This means that buying a used camera is noticeably cheaper than a new camera of the same model, and buying a used camera of an older model is drastically cheaper than a new camera of a current model.

That was a mouthful, so allow me to illustrate. Let’s look at two entry-level Nikon DSLRs — the D3300 and the D3100 — and compare the prices of new and used versions of both variants.

First we have a new Nikon D3300, this model was released at the start of 2014. Buying brand new from Nikon through Amazon means shelling out $500.

But if you look through the list of “Used” versions on Amazon, you see that you can buy it for as low as $375 — and even though it’s technically “used”, the actual camera is rated as “Like New”. You save 25% on the price tag and lose nothing for it.

And then we have the older brother, the Nikon D3100, which was released back in 2010 but is now discontinued. Despite being the D3300’s predecessor, the D3100 is still a popular camera today and many newbies still end up buying it over the D3300 because it’s significantly cheaper. It’s available for $365 on Amazon.

Hop over to the “Used” section of Amazon and you’ll find a “Like New” version of the D3100 for just $230. How’s that for savings? Over 35% reduction in price just for going used.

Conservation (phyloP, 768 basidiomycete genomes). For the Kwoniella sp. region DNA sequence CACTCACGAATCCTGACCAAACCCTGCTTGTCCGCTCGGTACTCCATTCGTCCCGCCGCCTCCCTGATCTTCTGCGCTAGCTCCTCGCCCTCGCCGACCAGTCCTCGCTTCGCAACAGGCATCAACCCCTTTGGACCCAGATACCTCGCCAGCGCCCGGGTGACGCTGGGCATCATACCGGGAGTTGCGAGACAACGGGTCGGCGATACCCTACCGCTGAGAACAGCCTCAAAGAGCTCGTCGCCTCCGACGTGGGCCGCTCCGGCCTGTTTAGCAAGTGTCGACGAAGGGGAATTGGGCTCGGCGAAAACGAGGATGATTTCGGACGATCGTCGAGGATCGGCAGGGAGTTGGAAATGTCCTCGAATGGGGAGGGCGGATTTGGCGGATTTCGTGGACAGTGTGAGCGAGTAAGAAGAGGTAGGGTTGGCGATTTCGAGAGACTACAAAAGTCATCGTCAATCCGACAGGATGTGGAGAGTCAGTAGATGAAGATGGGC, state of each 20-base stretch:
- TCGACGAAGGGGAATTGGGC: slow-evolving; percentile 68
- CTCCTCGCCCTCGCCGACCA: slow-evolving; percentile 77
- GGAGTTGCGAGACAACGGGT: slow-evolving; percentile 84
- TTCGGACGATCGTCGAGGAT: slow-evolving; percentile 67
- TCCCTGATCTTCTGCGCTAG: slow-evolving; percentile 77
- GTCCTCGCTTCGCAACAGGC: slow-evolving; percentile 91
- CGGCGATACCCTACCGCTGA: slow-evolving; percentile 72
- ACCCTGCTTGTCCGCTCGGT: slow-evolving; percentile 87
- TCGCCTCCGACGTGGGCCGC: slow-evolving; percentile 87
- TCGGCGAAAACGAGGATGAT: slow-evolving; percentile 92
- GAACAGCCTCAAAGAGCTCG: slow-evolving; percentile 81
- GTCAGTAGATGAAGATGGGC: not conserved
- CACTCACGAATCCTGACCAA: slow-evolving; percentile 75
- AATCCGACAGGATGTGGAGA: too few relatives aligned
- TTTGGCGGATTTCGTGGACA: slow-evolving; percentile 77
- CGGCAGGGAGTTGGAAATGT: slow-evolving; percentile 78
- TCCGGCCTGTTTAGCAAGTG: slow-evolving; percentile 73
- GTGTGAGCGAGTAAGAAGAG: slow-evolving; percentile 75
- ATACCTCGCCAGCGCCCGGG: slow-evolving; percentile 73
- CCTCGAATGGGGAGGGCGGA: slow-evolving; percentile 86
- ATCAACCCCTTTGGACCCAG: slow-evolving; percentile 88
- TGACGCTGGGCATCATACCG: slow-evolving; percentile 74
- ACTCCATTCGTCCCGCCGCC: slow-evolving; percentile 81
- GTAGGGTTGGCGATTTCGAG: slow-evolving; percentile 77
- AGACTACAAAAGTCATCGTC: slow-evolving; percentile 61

Now compare the used D3100 with a new D3300: $230 vs. $500. I rest my case.

Better Models Aren’t Worth the Price

Is there a downside to buying older model cameras? If we’re just talking about one or two generations in the past, then no, there are very few — if any — downsides to buying them. In fact, I firmly believe that newbies and hobbyists shouldn’t even bother with the newest models of any camera line.

Here’s why: camera features are slow to become obsolete. We can illustrate this by comparing the latest two models in Canon’s line of entry-level cameras, the Rebel T5 and the slightly better Rebel SL1.

On paper, here’s what the Canon Rebel T5 has:

  • 18 MP APS-C sensor
  • 100-12800 ISO range
  • 95% viewfinder coverage
  • 3-inch LCD screen w/ 460k dot resolution
  • Live view on LCD
  • 1080p movies at 30 FPS
  • Continuous shooting up to 3 FPS

And now here’s what the Canon Rebel SL1 has:

  • 18 MP APS-C sensor
  • 100-25600 ISO range
  • 95% viewfinder coverage
  • 3-inch LCD screen w/ 1040k dot resolution (touchscreen)
  • Live view on LCD
  • 1080p movies at 30 FPS
  • Continuous shooting up to 4 FPS
  • In-camera HDR mode
  • External microphone jack

The variant features are bolded above. As you can see, the price difference is noticeable but the Rebel SL1 features aren’t much better than the Rebel T5. You should only get a newer model if it has a specific feature that you absolutely need and cannot live without. Otherwise, settle for something older.